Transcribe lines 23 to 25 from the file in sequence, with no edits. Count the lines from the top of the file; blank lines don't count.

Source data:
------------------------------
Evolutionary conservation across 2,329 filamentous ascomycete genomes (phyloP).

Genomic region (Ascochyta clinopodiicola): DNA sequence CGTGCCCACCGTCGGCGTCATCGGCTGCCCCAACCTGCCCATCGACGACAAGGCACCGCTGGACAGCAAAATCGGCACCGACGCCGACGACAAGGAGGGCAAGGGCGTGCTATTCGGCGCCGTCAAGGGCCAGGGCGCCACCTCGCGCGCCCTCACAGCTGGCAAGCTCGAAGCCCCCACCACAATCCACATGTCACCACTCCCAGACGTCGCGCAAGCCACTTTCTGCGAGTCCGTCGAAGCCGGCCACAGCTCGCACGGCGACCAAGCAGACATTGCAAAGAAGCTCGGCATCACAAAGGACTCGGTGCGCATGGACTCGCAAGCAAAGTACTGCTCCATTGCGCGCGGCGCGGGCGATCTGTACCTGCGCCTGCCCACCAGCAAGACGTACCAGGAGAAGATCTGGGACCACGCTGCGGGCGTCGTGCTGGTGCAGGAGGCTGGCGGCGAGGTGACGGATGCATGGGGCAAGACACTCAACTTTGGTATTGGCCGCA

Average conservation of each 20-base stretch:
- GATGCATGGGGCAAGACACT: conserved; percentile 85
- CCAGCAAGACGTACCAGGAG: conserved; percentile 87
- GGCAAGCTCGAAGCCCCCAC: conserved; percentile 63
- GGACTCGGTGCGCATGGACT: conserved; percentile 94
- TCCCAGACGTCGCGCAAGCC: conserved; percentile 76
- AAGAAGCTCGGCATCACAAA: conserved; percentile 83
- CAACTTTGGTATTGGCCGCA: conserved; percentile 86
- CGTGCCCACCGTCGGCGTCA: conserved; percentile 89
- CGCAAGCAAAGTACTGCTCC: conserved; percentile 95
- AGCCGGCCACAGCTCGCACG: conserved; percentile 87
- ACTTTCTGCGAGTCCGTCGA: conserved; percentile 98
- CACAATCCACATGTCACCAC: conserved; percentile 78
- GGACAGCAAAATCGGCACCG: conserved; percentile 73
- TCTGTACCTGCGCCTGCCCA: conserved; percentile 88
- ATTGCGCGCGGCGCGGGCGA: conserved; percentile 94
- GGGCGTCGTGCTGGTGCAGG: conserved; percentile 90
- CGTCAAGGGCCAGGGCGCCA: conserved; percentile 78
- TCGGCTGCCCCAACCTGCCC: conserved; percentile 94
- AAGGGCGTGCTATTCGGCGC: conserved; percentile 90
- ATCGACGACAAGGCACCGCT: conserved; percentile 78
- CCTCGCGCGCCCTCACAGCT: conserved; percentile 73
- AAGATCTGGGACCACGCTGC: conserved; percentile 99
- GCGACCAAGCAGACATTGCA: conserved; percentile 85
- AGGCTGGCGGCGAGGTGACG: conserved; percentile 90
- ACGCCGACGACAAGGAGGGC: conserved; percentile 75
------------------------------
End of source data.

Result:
- ATCGACGACAAGGCACCGCT: conserved; percentile 78
- CCTCGCGCGCCCTCACAGCT: conserved; percentile 73
- AAGATCTGGGACCACGCTGC: conserved; percentile 99